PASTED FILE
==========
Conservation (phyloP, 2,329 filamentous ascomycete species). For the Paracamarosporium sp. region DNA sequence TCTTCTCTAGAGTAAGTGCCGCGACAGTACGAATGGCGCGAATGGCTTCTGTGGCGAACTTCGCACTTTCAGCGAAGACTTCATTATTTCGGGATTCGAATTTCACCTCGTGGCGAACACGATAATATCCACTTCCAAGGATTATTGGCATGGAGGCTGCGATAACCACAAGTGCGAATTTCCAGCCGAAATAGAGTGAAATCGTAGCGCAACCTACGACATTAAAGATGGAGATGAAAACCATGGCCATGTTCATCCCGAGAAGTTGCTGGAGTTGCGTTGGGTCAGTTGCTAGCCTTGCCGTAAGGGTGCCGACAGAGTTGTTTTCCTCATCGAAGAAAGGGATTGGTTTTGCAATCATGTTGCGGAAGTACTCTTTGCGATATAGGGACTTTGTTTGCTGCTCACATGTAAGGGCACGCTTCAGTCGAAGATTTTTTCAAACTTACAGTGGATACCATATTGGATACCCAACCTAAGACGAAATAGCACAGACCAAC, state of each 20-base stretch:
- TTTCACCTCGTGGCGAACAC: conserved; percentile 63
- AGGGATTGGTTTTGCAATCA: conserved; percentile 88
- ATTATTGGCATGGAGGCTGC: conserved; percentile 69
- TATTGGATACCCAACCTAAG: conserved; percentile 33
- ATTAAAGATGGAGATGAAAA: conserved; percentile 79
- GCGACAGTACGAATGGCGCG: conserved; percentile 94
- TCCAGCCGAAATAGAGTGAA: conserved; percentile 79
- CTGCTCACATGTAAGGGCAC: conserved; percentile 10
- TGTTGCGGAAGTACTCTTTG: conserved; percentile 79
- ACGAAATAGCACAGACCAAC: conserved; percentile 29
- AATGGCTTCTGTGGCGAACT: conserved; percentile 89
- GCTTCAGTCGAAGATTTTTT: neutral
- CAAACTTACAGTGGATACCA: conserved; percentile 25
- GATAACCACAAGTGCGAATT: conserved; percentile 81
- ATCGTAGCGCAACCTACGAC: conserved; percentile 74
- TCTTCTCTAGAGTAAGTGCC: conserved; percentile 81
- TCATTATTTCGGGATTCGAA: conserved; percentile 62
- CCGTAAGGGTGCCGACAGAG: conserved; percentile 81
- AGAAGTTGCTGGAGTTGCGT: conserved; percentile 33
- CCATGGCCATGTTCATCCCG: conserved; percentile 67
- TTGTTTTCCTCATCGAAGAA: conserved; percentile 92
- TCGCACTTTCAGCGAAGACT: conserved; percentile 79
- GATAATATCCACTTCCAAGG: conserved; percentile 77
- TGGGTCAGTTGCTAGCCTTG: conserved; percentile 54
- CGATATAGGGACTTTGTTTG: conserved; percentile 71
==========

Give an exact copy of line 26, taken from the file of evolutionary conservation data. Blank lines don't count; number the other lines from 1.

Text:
- CGATATAGGGACTTTGTTTG: conserved; percentile 71